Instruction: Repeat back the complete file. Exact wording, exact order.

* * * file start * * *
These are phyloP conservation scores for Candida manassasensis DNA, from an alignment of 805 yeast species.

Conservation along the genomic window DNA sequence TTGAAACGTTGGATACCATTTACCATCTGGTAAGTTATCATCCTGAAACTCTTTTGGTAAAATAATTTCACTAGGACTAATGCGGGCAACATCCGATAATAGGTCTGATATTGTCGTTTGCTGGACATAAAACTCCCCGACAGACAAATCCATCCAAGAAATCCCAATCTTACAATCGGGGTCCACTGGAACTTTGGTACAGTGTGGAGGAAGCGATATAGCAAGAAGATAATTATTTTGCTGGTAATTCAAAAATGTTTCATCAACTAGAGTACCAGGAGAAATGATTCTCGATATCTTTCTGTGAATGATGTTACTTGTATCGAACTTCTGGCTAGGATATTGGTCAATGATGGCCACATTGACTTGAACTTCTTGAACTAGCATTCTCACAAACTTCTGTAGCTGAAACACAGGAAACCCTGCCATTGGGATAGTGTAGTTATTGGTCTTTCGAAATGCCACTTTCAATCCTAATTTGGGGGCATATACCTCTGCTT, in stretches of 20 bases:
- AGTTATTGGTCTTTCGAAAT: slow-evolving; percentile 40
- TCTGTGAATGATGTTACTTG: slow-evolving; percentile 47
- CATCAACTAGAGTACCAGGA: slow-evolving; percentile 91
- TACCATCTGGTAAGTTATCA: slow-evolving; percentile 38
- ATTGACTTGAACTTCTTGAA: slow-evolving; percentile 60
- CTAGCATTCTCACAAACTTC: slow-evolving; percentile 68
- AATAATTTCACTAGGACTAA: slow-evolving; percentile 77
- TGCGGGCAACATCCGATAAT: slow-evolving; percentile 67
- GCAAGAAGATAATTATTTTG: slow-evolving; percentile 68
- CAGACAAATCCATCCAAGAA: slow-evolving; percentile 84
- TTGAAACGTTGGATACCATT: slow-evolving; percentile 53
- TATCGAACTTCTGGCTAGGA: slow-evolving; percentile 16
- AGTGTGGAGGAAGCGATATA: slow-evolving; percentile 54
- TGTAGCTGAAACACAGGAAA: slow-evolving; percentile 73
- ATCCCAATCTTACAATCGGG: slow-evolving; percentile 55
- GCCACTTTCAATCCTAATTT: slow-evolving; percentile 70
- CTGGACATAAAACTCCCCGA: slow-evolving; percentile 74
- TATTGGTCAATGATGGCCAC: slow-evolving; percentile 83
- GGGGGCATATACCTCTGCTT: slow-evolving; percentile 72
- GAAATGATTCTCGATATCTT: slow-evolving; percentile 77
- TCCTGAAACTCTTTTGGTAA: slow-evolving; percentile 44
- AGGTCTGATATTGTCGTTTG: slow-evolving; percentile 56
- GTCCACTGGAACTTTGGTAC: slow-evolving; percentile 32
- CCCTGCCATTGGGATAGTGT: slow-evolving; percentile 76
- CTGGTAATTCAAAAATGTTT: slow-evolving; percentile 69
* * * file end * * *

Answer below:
These are phyloP conservation scores for Candida manassasensis DNA, from an alignment of 805 yeast species.

Conservation along the genomic window DNA sequence TTGAAACGTTGGATACCATTTACCATCTGGTAAGTTATCATCCTGAAACTCTTTTGGTAAAATAATTTCACTAGGACTAATGCGGGCAACATCCGATAATAGGTCTGATATTGTCGTTTGCTGGACATAAAACTCCCCGACAGACAAATCCATCCAAGAAATCCCAATCTTACAATCGGGGTCCACTGGAACTTTGGTACAGTGTGGAGGAAGCGATATAGCAAGAAGATAATTATTTTGCTGGTAATTCAAAAATGTTTCATCAACTAGAGTACCAGGAGAAATGATTCTCGATATCTTTCTGTGAATGATGTTACTTGTATCGAACTTCTGGCTAGGATATTGGTCAATGATGGCCACATTGACTTGAACTTCTTGAACTAGCATTCTCACAAACTTCTGTAGCTGAAACACAGGAAACCCTGCCATTGGGATAGTGTAGTTATTGGTCTTTCGAAATGCCACTTTCAATCCTAATTTGGGGGCATATACCTCTGCTT, in stretches of 20 bases:
- AGTTATTGGTCTTTCGAAAT: slow-evolving; percentile 40
- TCTGTGAATGATGTTACTTG: slow-evolving; percentile 47
- CATCAACTAGAGTACCAGGA: slow-evolving; percentile 91
- TACCATCTGGTAAGTTATCA: slow-evolving; percentile 38
- ATTGACTTGAACTTCTTGAA: slow-evolving; percentile 60
- CTAGCATTCTCACAAACTTC: slow-evolving; percentile 68
- AATAATTTCACTAGGACTAA: slow-evolving; percentile 77
- TGCGGGCAACATCCGATAAT: slow-evolving; percentile 67
- GCAAGAAGATAATTATTTTG: slow-evolving; percentile 68
- CAGACAAATCCATCCAAGAA: slow-evolving; percentile 84
- TTGAAACGTTGGATACCATT: slow-evolving; percentile 53
- TATCGAACTTCTGGCTAGGA: slow-evolving; percentile 16
- AGTGTGGAGGAAGCGATATA: slow-evolving; percentile 54
- TGTAGCTGAAACACAGGAAA: slow-evolving; percentile 73
- ATCCCAATCTTACAATCGGG: slow-evolving; percentile 55
- GCCACTTTCAATCCTAATTT: slow-evolving; percentile 70
- CTGGACATAAAACTCCCCGA: slow-evolving; percentile 74
- TATTGGTCAATGATGGCCAC: slow-evolving; percentile 83
- GGGGGCATATACCTCTGCTT: slow-evolving; percentile 72
- GAAATGATTCTCGATATCTT: slow-evolving; percentile 77
- TCCTGAAACTCTTTTGGTAA: slow-evolving; percentile 44
- AGGTCTGATATTGTCGTTTG: slow-evolving; percentile 56
- GTCCACTGGAACTTTGGTAC: slow-evolving; percentile 32
- CCCTGCCATTGGGATAGTGT: slow-evolving; percentile 76
- CTGGTAATTCAAAAATGTTT: slow-evolving; percentile 69